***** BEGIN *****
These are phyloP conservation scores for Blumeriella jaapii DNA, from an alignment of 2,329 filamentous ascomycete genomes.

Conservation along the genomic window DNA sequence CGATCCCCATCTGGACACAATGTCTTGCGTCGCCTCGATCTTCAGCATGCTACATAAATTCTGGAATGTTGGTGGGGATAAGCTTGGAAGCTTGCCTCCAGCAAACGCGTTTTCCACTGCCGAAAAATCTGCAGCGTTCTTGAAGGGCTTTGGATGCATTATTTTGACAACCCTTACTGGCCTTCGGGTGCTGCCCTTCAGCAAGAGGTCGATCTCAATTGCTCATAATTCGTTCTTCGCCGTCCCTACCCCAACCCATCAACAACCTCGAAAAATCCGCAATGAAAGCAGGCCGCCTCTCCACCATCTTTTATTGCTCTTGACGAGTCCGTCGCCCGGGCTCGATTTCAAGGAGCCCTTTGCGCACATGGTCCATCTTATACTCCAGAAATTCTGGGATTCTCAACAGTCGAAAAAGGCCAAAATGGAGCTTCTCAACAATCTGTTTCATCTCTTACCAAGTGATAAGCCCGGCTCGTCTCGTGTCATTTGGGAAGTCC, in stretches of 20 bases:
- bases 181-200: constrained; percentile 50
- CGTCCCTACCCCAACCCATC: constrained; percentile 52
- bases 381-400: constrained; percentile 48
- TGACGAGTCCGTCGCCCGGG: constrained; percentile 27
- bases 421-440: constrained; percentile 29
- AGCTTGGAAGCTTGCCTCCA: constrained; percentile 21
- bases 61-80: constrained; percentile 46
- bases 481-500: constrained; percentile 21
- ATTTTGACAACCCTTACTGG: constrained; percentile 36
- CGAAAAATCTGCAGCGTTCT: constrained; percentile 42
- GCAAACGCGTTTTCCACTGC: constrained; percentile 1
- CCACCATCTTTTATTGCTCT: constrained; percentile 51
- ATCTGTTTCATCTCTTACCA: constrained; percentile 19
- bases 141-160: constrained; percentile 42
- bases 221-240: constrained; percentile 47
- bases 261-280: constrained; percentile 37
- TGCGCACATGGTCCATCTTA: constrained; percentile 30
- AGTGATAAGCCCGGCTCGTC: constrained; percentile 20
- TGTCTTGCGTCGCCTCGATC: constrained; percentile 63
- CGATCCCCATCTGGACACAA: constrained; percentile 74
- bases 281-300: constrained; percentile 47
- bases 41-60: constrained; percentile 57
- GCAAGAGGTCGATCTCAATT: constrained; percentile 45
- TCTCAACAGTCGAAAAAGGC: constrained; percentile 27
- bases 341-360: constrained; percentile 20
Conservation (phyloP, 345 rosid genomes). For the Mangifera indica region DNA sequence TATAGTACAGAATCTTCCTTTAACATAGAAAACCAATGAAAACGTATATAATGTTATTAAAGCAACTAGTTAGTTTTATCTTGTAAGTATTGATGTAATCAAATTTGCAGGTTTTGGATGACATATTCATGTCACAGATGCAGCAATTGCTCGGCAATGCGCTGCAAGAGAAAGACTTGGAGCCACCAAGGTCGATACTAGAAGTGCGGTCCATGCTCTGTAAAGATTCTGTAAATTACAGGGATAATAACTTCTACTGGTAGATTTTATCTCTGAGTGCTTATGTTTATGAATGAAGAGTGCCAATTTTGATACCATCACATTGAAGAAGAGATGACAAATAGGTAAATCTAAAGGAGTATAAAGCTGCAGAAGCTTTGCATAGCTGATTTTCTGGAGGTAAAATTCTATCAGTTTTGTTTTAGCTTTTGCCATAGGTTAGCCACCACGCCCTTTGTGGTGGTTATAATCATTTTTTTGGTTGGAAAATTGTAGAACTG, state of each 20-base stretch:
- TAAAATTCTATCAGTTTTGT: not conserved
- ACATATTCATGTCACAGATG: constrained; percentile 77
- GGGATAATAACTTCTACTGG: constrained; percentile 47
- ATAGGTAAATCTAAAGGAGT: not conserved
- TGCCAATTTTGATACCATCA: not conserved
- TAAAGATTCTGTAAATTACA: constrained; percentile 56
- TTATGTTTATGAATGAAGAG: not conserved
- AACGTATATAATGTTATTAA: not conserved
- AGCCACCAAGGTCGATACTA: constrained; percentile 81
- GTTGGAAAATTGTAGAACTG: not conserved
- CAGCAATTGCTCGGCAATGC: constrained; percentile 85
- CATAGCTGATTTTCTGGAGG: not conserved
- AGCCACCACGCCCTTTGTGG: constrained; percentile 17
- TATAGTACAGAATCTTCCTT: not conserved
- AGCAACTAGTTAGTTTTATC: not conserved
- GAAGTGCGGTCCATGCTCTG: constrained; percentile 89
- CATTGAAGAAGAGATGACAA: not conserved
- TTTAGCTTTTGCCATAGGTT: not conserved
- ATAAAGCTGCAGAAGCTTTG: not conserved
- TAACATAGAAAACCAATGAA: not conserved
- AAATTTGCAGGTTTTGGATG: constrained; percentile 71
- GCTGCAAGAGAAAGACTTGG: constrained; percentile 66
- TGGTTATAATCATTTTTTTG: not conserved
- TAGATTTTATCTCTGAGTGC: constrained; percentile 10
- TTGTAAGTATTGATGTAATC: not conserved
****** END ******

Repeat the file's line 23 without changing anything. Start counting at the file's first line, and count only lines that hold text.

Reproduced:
- bases 281-300: constrained; percentile 47